We need tools to make our work. Either it’s notepad and paper, a hammer (for server’s hard reset… just joking) or some sophisticated and bespoke peace of hardware – we as professionals need tools to make our work better, or even possible.

Since working as IT person, there are many software tools I need to do my day to day tasks, thus here’s the list of pieces of software I’ve been finding useful.

Royal TS – Connection manager


Price: paid

I connect to many servers, and need to have ability to quickly, connect and swap between them. That’s what I use this software for.

It allows for RDP, SSH, SFTP, VNC and proably many more protocols I don’t even know about. Every connection has it’s own tab, thus jumping between open connections is just click away. On top of that, it can handle multiple credentials, which can be assigned to every connection you created.

I’ve tried many connection managers before – paid and free – and this tool seriously shines. It’s also very stable, thus there’s no need to worry that at some point you might need to reopen all connection.

It’s true value for money.

Server Manager – managing Windows servers


Category: Free

If you’re managing Windows servers, this tool is simply a must – if you don’t use it, just install RSAT on your laptop (it’s free).

It debuted with Server 2012, and allows to add Windows-based server to it, and have a very quick information about them. Once you’ve added your servers there, it will break them down by server roles, so if you’d like quickly find your AD DS servers, just click dedicated tab of them. Need to quikcly check DHCP reservation? Just right click on DHCP server and bring up DHCP console.

Another great feautre is having a minal monitoring – you can specify CPU and memory treshold, and as soon as the server hit’s the limit – you’ll know it. It will also record the occurence, so that you can double click on it, and have a snapshot of what processes were crancking your server.

I might be wrong here – but seems like that software is not in development anymore (at least I didn’t see any more new features, and didn’t fix old bugs), which is a shame. I’m aware of Windows Admin Center, but that tool can’t replace server manager yet.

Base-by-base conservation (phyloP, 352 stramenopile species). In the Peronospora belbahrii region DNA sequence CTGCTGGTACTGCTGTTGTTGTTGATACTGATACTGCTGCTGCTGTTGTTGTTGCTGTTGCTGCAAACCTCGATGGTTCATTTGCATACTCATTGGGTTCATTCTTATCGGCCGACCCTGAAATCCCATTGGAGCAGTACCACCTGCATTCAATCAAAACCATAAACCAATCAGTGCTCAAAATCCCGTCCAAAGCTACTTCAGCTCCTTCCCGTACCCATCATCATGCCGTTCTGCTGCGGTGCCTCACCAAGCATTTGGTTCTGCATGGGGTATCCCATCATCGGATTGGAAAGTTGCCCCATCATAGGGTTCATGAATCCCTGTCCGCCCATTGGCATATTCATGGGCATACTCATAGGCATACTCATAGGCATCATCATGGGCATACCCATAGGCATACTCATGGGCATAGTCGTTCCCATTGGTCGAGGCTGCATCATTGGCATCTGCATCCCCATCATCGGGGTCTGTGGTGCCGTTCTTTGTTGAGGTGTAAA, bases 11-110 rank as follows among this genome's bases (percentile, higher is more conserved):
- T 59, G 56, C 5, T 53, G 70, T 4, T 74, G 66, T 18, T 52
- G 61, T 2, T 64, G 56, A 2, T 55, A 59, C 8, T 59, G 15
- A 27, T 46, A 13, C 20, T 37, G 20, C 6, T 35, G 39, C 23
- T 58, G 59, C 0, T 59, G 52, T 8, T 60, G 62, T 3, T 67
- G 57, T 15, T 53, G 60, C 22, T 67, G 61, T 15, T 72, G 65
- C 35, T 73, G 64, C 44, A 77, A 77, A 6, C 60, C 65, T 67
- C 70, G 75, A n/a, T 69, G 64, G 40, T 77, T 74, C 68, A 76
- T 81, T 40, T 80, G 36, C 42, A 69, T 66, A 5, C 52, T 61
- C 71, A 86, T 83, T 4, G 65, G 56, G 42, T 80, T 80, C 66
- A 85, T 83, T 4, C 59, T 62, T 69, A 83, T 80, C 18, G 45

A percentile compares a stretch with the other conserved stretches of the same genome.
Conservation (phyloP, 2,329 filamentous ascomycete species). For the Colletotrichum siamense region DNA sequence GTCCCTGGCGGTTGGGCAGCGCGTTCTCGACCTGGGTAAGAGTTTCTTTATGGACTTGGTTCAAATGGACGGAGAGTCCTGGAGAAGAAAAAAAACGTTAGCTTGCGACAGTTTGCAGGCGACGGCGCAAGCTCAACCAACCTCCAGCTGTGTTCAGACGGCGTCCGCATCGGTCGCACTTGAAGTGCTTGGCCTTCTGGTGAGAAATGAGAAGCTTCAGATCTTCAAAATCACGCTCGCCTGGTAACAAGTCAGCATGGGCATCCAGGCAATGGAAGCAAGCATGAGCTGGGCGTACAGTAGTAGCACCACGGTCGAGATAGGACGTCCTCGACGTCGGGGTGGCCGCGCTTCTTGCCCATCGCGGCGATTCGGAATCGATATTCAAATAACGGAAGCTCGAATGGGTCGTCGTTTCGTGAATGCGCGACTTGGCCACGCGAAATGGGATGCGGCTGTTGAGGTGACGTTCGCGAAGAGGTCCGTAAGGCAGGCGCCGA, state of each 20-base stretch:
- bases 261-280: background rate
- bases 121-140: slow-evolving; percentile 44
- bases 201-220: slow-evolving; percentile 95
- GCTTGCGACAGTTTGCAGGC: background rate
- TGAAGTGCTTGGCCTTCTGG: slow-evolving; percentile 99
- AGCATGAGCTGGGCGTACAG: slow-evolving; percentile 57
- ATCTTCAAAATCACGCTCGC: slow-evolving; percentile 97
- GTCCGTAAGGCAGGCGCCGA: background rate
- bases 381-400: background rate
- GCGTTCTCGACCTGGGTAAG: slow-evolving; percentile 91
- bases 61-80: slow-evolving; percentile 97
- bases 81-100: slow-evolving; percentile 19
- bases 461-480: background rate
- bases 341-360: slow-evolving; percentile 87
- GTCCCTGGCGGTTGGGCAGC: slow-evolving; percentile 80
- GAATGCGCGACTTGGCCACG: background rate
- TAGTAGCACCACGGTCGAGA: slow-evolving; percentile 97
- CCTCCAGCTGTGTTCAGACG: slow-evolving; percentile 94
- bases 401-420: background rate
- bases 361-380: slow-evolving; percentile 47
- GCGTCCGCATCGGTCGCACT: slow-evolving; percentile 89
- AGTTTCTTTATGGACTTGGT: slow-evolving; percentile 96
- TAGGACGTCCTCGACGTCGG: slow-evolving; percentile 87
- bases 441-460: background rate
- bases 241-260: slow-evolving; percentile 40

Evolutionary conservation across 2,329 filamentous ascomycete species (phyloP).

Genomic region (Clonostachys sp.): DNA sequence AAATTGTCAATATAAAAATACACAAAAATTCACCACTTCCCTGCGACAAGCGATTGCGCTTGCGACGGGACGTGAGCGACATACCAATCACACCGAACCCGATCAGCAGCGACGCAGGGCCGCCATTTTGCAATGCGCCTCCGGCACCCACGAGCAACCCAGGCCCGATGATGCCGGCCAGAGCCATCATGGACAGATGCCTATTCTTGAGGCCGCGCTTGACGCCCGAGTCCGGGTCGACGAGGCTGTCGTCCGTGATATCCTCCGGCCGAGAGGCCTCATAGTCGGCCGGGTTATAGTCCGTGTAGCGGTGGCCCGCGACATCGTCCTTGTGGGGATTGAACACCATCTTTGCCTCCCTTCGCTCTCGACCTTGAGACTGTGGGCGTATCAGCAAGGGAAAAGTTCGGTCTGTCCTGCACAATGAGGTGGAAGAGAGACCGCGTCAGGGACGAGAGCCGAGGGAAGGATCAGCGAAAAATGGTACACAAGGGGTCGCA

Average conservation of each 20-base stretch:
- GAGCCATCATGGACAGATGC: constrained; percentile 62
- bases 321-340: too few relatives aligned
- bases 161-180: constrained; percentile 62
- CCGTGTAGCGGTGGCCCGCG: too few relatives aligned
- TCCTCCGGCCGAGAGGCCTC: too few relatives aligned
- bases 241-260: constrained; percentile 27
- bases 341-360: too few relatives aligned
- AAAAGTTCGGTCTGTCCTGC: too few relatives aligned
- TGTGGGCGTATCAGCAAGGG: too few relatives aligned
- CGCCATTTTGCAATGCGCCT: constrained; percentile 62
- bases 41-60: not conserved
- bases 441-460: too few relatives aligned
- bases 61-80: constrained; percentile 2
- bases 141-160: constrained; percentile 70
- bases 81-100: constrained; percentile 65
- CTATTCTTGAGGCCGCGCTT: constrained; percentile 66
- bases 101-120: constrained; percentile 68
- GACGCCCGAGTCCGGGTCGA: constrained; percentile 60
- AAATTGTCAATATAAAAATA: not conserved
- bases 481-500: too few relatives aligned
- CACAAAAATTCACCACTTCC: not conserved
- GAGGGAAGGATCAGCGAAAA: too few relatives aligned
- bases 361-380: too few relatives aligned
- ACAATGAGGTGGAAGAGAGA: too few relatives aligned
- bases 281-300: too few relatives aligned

VMWare Workstation Pro – Virtual Machines


Cost: Paid

If you spin up many VM’s on your laptop, then this application is a pure joy. I purchased it a year ago, mostly for creating labs for my studies and MCSA and oh boy, I wish I purchased it earlier on.

The big thumbs up for the tabbed view, thus jumping between VMs is quick and easy, the fact that shared clipboard always works (so no problems with copying files or text strings), creating new VMs from the snapshot of source VM – saving huge amounts of space. On top of all of that, Windows upgrades don’t break anything, and VMs can be easily moved between Windows and Linux hosts.

If you use any sort of virtualisation software and are not entirely happy with it, take this one for a spin.

Visual Studio Code – Code editor


Cost: free

I write PowerShell scripts, and picking this IDE was not a brainer – it’s official POSH editior. It obviously supports plaetora of other languages.

Code is fast, multiplatform and have plenty of extensions. It hanged a few times, but that was probably something to do with my code I tried to run. It has debugging, source control and terminal built in. I didn’t use many IDEs so it’s quite hard to compare – but as a fairly new person to code, I find it cool.

Dameware – LAN remote connection


Cost: Paid

Dameware is a tool which allows you to conenct directly to the console of the computer. It has a very low latency (at least on Windows 7, 8 and MacOS – Windows 10 is not as fluent). It works, to my undestaring, as a video driver thus mirrroring screen and allows direct interaction with computer, including admin passwords prompt.

In probably, it allows to chat with the user, file transfer, and because it’s working as a service, you can initiate connection without a user being logged on.

I will keep updating the list

This list is not finished, an wil be updated over time. I have been using all tools listed here, thus it’s a personal subjective list. I have ano affilation with any of the companies developing software listed above.